[Coral-List] inshore coral reefs and land-based pollutants

Maria Zann Schuster maria.zann at epa.qld.gov.au
Tue Sep 2 22:08:18 EDT 2008

Hi List-ers and Chris Perry in particular,

I'm just responding to Chris' paper in 'Geology' titled "1200 year
paleoecological record of coral community development from the
terrigenous inner shelf of the Great Barrier Reef" by Perry, Smithers,
Palmer, Larcombe & Johnson. Geology (2008) v. 36, p. 691-694.

This is a very interesting paper to use as we have lots of turbid zone
reefs here in Hervey Bay, but they are not tropical reefs like you
drilled off Paluma. Likewise we have very high percentage cover (often
>80%) and it was interesting to note that you say the reefs change in
species composition as they grow closer to the surface. Of course we
have different species recorded at different depths and I note that G.
aspera and T. frondens featured, as they do here. However, dominance
changes very much with aspect in these more subtropical waters, so that
some species like Pocillopora damicornis are dying from whatever cause
(turbidity/ mud/ water quality/bleaching or high water temperature)
while others like T. frondens seem to persist.  

What we would like to know is how our high-latitude specialists like
Acanthastrea lordhowensis cope with the turbidity from urban development
and catchment runoff.  It seems to me there is so much more variation in
subtropical inshore reefs than the reef you describe, and so our reefs
will be far more vulnerable to land-based stressors. However ours are in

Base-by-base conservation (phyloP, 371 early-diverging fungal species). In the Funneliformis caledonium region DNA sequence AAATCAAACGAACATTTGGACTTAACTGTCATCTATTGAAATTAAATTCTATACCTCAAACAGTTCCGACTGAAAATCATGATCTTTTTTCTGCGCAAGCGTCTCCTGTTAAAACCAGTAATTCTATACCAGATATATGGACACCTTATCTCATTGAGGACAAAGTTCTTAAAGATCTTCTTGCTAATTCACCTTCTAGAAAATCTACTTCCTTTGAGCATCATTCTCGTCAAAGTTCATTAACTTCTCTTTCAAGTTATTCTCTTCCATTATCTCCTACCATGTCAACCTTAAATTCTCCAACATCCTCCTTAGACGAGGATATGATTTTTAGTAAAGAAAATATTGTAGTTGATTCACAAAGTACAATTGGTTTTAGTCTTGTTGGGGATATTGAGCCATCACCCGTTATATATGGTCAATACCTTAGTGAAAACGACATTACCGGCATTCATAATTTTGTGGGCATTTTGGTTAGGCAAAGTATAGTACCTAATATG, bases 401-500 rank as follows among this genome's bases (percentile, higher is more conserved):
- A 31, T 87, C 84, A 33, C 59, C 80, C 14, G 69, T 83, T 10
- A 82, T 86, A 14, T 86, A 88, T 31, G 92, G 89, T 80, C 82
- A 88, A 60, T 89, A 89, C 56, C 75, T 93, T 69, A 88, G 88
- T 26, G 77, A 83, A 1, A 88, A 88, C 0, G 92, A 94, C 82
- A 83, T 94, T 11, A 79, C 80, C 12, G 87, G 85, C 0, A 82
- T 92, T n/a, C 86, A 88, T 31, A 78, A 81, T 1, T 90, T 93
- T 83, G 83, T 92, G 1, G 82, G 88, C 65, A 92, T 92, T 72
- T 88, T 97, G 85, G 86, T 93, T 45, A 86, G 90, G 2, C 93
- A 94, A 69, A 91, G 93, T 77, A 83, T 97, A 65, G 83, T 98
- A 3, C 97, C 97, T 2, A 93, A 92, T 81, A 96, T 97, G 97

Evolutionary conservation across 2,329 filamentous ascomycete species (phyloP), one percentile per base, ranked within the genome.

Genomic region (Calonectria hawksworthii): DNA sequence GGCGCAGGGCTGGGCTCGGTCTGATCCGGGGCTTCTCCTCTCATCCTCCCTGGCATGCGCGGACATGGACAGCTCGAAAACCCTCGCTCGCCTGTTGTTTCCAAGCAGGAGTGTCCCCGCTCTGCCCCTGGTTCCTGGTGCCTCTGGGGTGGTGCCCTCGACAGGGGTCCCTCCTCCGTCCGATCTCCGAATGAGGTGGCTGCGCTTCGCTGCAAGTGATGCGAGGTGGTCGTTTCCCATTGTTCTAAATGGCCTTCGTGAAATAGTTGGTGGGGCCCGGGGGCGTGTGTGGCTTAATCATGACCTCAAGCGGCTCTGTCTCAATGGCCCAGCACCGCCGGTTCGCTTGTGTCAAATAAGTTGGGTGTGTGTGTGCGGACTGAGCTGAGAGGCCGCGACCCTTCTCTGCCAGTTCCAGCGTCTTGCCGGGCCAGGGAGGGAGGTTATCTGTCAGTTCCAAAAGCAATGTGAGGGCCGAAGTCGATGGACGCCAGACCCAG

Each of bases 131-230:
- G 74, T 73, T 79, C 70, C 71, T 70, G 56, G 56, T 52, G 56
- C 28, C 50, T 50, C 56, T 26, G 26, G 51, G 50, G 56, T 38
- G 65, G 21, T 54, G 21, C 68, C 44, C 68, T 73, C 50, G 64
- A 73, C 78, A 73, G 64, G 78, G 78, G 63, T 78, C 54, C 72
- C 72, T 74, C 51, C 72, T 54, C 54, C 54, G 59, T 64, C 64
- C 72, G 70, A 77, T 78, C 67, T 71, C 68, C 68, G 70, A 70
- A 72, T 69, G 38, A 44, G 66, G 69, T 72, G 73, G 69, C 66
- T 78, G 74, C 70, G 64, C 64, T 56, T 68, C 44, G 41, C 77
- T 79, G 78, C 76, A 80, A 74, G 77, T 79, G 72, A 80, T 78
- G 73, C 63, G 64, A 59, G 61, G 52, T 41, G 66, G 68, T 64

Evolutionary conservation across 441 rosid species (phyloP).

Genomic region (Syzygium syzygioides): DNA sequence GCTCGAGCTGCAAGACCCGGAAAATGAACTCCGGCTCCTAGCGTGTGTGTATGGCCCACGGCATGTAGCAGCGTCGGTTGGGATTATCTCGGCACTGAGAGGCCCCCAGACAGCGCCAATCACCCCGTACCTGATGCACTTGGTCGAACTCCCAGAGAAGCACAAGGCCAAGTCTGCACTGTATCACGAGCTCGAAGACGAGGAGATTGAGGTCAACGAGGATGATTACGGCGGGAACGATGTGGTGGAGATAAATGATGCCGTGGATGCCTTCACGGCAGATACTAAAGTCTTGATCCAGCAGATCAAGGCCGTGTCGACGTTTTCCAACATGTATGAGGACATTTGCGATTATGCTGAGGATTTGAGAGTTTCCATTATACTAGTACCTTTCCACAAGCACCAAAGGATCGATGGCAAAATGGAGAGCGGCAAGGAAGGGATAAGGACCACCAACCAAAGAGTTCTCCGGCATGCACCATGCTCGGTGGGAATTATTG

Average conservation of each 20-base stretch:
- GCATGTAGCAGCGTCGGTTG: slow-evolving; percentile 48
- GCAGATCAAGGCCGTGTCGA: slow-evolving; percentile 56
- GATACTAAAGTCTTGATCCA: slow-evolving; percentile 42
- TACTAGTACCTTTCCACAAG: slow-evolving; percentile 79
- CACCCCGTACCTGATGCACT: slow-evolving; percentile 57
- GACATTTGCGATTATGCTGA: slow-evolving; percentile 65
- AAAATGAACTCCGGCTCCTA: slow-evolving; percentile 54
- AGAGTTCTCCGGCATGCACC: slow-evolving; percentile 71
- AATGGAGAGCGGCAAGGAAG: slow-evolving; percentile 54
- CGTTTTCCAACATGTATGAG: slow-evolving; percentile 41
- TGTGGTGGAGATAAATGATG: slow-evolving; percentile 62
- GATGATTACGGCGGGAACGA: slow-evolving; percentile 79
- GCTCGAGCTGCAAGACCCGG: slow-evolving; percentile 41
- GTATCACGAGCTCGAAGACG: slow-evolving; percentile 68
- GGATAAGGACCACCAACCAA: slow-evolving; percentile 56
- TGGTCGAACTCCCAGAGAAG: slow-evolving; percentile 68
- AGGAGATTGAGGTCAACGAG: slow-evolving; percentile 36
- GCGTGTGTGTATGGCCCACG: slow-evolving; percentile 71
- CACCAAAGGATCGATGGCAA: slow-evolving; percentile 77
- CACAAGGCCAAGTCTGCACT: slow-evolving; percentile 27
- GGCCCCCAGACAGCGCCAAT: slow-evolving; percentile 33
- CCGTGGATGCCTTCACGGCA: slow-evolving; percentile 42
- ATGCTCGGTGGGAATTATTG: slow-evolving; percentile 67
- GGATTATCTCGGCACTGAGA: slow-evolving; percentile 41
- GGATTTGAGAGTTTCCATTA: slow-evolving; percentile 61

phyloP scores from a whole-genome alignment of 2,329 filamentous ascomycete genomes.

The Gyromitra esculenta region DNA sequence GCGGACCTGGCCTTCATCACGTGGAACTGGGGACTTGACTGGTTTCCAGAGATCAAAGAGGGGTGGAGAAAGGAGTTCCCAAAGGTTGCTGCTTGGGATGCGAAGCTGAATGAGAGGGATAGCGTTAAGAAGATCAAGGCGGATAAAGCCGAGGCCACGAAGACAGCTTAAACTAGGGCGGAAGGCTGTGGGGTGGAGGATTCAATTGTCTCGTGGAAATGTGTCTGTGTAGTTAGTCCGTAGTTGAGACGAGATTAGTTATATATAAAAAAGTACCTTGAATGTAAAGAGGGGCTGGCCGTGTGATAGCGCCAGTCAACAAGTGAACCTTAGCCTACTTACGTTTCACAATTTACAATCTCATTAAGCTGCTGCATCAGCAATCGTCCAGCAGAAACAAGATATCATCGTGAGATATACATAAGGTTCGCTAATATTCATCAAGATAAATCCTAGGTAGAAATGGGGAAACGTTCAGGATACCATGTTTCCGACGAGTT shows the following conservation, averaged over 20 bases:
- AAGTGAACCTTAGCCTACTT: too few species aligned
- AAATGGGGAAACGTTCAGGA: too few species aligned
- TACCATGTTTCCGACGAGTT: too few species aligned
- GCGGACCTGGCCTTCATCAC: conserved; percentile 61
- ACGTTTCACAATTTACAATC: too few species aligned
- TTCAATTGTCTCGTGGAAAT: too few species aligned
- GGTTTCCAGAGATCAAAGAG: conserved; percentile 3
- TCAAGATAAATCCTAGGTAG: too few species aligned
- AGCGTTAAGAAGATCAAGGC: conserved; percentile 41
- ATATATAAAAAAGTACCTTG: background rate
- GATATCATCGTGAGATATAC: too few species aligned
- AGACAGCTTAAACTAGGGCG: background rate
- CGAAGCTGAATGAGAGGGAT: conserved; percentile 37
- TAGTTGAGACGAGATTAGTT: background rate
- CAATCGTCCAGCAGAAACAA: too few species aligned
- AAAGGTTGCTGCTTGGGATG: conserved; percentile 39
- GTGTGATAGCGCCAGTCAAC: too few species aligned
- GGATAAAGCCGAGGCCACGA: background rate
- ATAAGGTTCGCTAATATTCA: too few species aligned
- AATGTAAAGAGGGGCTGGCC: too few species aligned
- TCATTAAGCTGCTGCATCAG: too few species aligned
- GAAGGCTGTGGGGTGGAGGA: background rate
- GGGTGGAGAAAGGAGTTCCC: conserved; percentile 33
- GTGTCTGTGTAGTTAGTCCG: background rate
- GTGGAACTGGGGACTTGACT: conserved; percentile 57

a more precarious position than those inshore reefs you drilled, because
they are right next to shore and in the direct discharge path of a creek
which has been affected by turbidity due to runoff from developments in
the city of Hervey Bay.  So we need to know the vulnerability of these
inshore reefs to land-based disturbance and would be in the position of
monitoring their demise if nothing is done. 

So I'll be interested to see what other responses there are to your
paper, especially to "This is because high suspended sediment
concentrations (comparable to those recorded on many inner-shelf Great
Barrier Reef reefs; Larcombe et al., 2001) may alleviate light stress
and provide alternative food sources for temperature-stressed corals
(Anthony, 2006). Thus high turbidity may, somewhat counterintuitively,
aid the long-term stability of inner-shelf coral assemblages by
buffering coral communities against extrinsic disturbance events".  I
both agree and disagree.

This is really drawing a long bow, based on one reef we can't really say
this until we understand the composition and turbidity tolerances of
inner-shelf coral assemblages a bit better. 

Maria Zann

Maria Zann 
Snr Planning Officer (Water)
EPA  Planning
Wide Bay Burnett District
PO Box 101
Maryborough Qld 4650

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Email: Maria.Zann at epa.qld.gov.au

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